0, 1, and negative numbers

You likely noticed I began with 2 rather than 1 or 0 when I first constructed the hexagon. Why?  Because they do not fit inside — they stick off the hexagon like a tail.  Perhaps that’s where they belong.

However, if one makes a significant and interesting assumption, then 1 and 0 fall in their logical locations – in the 1 and 0 cells, respectively.

Let’s consider a few lessons we’ve learned so far that support this new assumption:

  • 2 and 3 are unique primes. They define this system and set the boundary conditions to corral all the other numbers. Unlike all the other prime numbers, they reside outside n or n+2 cells. They rest side-by-side, unlike any other primes. Add them together, and they equal another prime (the next prime and the first n prime) – a unique ability.  I assert, as others have, they are more than twin primes – and, in this hexagon universe, they are conjoined twin primes. I further assert, they are special, and should be handled differently than I have thus far.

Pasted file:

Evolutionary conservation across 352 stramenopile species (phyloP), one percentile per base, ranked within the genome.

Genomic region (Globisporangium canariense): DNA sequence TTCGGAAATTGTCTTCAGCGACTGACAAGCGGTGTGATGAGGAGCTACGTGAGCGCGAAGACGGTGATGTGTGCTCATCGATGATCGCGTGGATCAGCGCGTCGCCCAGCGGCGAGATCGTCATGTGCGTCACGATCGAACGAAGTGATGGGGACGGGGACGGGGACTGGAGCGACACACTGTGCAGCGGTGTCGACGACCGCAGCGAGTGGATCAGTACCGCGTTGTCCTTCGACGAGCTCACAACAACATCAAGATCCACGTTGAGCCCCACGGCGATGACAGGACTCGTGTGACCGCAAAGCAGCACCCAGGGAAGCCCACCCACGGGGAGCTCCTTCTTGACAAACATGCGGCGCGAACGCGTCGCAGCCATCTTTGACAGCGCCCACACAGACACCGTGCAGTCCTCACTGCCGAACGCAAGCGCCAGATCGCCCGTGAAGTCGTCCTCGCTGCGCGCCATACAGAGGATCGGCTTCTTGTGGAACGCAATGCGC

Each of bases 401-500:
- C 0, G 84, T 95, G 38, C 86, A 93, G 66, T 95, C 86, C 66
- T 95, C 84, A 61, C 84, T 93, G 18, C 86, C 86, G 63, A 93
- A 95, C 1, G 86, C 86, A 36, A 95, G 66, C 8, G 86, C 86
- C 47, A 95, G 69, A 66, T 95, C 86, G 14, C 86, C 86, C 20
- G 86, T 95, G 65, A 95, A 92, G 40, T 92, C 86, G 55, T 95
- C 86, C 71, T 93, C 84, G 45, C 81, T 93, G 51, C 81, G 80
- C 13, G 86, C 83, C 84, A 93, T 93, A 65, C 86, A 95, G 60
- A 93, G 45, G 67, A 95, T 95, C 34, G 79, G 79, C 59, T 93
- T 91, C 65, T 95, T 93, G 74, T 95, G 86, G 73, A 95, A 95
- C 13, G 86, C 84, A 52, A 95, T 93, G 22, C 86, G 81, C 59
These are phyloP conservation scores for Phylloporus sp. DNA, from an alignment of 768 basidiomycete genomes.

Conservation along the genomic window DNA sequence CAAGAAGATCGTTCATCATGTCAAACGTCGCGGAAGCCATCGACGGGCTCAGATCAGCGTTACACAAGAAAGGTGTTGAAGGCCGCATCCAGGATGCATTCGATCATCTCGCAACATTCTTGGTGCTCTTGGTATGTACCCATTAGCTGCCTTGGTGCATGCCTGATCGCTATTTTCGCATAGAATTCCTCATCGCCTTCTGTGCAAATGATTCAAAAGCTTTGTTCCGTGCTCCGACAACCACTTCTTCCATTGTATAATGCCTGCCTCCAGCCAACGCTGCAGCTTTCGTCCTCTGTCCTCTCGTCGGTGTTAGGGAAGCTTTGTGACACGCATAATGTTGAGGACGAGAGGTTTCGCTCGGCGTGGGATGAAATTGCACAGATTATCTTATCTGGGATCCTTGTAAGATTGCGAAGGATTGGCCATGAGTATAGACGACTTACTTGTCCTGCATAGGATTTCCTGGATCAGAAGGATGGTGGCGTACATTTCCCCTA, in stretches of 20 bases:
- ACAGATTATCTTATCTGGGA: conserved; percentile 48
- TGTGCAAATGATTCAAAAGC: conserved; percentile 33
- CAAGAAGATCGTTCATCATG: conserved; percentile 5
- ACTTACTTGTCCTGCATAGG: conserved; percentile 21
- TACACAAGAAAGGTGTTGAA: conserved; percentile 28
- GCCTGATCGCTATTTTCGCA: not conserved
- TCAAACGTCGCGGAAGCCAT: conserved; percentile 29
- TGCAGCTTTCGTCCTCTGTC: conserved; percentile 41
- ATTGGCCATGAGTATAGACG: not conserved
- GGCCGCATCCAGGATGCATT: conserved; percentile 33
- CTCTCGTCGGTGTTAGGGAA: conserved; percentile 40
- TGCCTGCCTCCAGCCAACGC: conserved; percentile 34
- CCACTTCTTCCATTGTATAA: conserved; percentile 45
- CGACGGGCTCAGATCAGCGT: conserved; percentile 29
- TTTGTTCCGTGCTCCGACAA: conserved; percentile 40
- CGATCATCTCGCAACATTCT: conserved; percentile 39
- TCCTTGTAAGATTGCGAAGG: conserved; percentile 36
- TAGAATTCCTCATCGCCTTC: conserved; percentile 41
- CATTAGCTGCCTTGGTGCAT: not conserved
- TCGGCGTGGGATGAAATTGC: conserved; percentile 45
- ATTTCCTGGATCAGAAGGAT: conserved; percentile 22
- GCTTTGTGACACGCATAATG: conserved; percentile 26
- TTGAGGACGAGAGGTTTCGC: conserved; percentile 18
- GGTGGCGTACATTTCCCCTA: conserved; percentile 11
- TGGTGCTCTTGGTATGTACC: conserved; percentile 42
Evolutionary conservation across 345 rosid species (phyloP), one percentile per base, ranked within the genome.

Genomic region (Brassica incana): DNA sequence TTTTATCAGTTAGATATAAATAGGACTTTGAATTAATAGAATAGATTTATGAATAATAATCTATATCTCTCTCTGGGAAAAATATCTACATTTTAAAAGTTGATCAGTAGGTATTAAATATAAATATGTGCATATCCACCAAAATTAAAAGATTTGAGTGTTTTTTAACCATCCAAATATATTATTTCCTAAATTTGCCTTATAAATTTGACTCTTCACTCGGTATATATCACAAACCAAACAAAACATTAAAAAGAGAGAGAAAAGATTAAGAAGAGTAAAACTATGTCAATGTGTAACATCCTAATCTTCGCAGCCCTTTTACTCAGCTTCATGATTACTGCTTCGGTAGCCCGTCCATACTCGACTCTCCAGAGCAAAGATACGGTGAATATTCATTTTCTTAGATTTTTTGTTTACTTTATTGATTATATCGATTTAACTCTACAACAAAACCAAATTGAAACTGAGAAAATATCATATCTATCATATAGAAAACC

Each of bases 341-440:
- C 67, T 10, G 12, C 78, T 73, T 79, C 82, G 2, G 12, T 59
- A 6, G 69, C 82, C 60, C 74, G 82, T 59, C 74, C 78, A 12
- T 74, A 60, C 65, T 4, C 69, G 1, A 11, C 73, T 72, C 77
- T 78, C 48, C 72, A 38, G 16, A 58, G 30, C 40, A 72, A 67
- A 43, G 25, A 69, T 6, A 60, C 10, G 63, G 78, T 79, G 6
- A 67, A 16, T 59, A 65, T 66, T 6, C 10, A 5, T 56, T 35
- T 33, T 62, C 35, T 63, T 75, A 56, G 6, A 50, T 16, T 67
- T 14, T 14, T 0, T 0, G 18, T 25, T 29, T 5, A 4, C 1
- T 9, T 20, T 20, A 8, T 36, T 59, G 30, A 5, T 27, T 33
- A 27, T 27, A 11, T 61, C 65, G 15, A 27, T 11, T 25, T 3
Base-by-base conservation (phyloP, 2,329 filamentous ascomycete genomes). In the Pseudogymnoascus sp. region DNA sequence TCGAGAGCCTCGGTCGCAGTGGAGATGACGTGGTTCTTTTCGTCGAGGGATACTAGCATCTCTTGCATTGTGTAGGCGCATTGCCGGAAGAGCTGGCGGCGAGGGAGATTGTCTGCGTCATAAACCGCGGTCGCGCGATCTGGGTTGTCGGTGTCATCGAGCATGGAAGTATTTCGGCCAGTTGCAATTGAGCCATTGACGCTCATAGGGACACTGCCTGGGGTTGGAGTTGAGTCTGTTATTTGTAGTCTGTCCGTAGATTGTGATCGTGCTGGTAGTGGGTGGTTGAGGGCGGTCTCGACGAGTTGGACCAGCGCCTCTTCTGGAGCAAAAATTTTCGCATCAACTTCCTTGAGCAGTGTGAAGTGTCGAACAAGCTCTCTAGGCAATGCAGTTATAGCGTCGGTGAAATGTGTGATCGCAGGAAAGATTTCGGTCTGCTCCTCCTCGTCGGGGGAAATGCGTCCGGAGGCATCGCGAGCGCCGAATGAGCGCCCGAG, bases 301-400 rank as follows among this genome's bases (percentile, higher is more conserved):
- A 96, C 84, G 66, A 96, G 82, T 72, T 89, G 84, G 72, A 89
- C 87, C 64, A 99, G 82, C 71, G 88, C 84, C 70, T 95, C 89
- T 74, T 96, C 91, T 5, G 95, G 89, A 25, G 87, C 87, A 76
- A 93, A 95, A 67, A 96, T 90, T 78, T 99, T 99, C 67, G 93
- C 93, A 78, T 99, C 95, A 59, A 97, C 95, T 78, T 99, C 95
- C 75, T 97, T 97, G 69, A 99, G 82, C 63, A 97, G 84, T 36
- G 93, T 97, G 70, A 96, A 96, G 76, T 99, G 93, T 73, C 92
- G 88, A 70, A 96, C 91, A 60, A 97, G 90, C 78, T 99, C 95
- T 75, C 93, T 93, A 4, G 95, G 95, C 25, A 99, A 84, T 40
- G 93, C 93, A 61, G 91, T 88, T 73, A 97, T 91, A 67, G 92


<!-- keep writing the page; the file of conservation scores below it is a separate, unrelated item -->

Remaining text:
• 0 family (n+1) numbers are even and divisible by 3.  This is true for 0.
  • 1 family (n+2) members are odd, not divisible by three and may be prime.  This is true for 1.

Let’s now reconsider the early construction of the hexagon with this assumption: 2 and 3, because of their conjoined nature, have the same spin.  If this is done, it becomes obvious the number 1, of course, lands in a 1 cell.  0 lands in a 0 cell.

So the hexagon looks like this:

hexagoncolor0and1  Prime Hexagon: 0 through 100.
The Prime Hexagon: 0 through 100

With 0 and 1 integrated into the hexagon so neatly, perhaps negative numbers also fit. They too may be added, but it’s debatable how that logic fits exactly.